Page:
SOUTH ORANGE, N.J. – The Black Radical Congress (BRC) brought together 200 activists at Seton Hall University during the weekend of June 20-22 to discuss “War, Racism and Repression: Confronting the U.S. Empire.”

There was full agreement that the Bush administration has inflicted devastation on people of African descent at home and abroad.

In the opening plenary, Linda Burnham, executive director of the Women of Color Resource Center, said the energy of the world peace movement was a cause for optimism in these dangerous times. “There is a deep well of cynicism and skepticism in the Black communities and our challenge is to mobilize it and link it up with the worldwide peoples’ movements,” she said.

New York University history professor Robin D.G. Kelley called on the reparations movement to mobilize people around the needs of all oppressed people rather than just “getting paid.”

In a panel on peace in Africa and the Middle East, Abdul Lamin, a University of Pennsylvania professor, talked about the civil war in Liberia and how it spilled over into Sierra Leone. He said wars fought over control of resources have destabilized Africa, adding, “We must speak out against Black leaders who oppress their own people and use children as soldiers.”

Nunu Kadane talked about the problems of Eritrea and said African immigrants should connect with the Black liberation movement in the U.S. Several speakers said the land issue is central to all of Africa, and criticized World Bank and International Monetary Fund policies as harmful to African people.

Rania Masri spoke about the $75 billion U.S. war on Iraq that has increased oppression rather than bringing freedom.

Damu Smith of Black Voices For Peace invited the BRC to support the Great Black Peace March on Oct. 18 in Washington, D.C. “The U.S. Army is recruiting Blacks for its never-ending ‘war on terrorism’ and recruiting young Black minds,” said Smith.

Another panel discussed the situation facing Africans in Central and South America. Marino Cordova, an African Colombian, spoke about oil reserves and other resources in her region. After the community won title to the land through court action, attacks, including assassination of their leaders by right-wing militia groups, became an everyday occurrence. “I hid in the water, but most of my town was killed,” Cordova said.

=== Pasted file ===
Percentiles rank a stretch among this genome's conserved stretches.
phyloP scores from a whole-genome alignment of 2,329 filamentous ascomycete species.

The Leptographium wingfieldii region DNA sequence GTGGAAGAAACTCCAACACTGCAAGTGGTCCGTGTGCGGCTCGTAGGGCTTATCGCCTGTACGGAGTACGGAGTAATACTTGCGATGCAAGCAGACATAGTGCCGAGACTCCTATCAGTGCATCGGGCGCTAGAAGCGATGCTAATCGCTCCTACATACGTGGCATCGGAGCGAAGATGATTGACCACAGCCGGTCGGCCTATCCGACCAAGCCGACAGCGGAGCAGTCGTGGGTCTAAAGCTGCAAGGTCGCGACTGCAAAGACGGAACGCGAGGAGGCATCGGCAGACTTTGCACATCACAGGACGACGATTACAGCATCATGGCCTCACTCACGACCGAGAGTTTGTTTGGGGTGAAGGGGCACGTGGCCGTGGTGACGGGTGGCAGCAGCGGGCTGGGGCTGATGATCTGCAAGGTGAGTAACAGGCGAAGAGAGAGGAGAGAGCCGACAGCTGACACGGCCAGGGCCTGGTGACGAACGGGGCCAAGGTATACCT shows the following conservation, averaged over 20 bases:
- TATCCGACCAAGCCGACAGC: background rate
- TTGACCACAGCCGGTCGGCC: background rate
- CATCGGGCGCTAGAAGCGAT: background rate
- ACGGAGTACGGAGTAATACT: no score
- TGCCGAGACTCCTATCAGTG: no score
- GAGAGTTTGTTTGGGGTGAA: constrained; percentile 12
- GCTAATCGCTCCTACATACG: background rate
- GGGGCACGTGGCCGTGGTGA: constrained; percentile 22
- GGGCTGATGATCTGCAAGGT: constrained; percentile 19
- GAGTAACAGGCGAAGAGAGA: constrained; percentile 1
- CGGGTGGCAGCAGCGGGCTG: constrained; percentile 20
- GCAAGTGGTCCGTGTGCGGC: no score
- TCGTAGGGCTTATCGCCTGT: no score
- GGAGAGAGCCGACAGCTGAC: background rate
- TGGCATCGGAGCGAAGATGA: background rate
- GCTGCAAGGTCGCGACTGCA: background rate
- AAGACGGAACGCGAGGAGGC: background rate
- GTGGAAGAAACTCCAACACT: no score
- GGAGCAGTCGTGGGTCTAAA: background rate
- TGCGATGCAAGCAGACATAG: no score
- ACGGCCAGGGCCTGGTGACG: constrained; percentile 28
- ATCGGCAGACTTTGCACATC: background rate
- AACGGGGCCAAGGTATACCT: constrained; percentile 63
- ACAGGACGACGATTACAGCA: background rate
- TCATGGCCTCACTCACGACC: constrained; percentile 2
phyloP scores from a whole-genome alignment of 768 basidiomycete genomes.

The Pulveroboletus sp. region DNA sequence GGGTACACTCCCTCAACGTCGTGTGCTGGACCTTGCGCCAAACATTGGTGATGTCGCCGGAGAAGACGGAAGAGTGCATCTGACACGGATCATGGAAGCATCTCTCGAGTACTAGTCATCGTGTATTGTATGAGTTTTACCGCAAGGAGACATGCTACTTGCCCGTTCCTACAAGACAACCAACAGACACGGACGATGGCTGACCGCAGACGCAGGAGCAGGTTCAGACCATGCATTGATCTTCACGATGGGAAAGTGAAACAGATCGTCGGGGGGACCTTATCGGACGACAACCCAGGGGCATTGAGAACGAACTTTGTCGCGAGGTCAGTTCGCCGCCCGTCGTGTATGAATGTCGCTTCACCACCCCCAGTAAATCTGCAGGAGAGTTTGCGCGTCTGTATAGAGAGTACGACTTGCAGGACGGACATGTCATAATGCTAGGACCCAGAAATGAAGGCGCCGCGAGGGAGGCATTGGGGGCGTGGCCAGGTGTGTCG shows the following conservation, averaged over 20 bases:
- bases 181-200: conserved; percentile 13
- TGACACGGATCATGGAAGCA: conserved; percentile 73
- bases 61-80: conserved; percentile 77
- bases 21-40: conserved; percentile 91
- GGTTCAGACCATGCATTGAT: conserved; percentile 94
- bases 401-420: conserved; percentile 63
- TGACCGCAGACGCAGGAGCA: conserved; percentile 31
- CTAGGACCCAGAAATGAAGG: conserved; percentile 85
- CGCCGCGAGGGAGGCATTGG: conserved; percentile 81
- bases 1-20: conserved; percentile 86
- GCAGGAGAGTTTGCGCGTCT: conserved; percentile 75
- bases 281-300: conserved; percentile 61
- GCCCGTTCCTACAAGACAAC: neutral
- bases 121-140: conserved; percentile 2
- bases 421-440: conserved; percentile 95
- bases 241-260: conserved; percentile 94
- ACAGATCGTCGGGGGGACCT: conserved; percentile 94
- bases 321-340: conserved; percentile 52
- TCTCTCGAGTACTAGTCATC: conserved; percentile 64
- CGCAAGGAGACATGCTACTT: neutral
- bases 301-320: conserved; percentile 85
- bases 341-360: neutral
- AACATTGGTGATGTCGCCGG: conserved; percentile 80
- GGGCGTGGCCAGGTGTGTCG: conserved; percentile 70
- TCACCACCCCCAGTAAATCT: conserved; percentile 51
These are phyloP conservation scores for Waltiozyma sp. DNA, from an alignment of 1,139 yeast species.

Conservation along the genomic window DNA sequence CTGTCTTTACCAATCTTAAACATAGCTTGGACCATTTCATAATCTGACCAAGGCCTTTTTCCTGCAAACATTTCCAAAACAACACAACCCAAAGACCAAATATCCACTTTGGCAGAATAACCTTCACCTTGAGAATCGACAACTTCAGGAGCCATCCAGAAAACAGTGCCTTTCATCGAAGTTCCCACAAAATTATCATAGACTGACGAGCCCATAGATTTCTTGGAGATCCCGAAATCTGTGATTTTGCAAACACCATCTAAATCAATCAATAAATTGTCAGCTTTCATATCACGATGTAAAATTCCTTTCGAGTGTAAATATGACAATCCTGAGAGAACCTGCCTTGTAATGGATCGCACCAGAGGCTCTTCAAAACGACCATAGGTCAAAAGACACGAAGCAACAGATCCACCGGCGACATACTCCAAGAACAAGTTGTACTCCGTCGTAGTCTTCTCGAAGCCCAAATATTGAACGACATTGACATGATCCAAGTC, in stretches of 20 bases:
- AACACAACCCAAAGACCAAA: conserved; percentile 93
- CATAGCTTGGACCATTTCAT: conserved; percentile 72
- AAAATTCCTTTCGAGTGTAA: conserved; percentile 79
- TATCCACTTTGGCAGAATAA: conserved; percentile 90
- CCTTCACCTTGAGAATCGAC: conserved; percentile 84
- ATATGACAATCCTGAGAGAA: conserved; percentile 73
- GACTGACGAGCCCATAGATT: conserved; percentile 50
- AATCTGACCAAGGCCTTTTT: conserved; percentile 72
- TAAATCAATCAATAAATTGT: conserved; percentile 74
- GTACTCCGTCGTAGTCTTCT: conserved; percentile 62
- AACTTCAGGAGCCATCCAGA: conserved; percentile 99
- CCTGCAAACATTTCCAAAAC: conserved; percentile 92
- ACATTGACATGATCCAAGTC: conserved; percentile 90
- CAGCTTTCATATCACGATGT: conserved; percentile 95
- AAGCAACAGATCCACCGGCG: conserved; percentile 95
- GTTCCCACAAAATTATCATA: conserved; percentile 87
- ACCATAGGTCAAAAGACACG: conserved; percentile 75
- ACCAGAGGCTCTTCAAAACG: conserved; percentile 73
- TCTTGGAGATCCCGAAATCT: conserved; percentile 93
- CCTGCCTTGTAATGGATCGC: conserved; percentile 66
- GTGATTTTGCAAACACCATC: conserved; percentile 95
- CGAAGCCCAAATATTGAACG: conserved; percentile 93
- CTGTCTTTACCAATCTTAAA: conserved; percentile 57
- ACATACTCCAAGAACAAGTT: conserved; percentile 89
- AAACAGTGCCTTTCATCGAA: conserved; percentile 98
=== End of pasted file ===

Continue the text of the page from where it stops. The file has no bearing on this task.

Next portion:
Rev. Lucius Walker, a leader of Pastors for Peace, said that relations between Cuba and the U.S. are at an all time low, with the U.S. Interests Section openly financing an effort to overthrow the government. Walker asked BRC to support solidarity projects like Friendshipment and the Venceremos Brigade. “The Cuban people do not want to return to the days when resources were controlled by a white elite,” he said.

Panelists also heard from a representative from Venezuela who described the democratic advances made under Hugo Chavez.

The multifaceted conference discussed the victory won by the Charleston Five longshore workers, the struggles of Black workers at Verizon to win Martin Luther King Day as a holiday, and efforts to stop contracting-out by the postal service. Several speakers urged cutting the military budget to fund human needs.

Speaking about BRC’s “Education not incarceration” campaign, Ewuare Osayande drew applause when he said privatization of the public schools is the new segregation, while privatization of prisons represents the re-enslavement of Black people.

Poet Sonia Sanchez and actor Danny Glover challenged the BRC to mobilize people to change the system, register people to vote, and form partnerships with labor and the religious communities.

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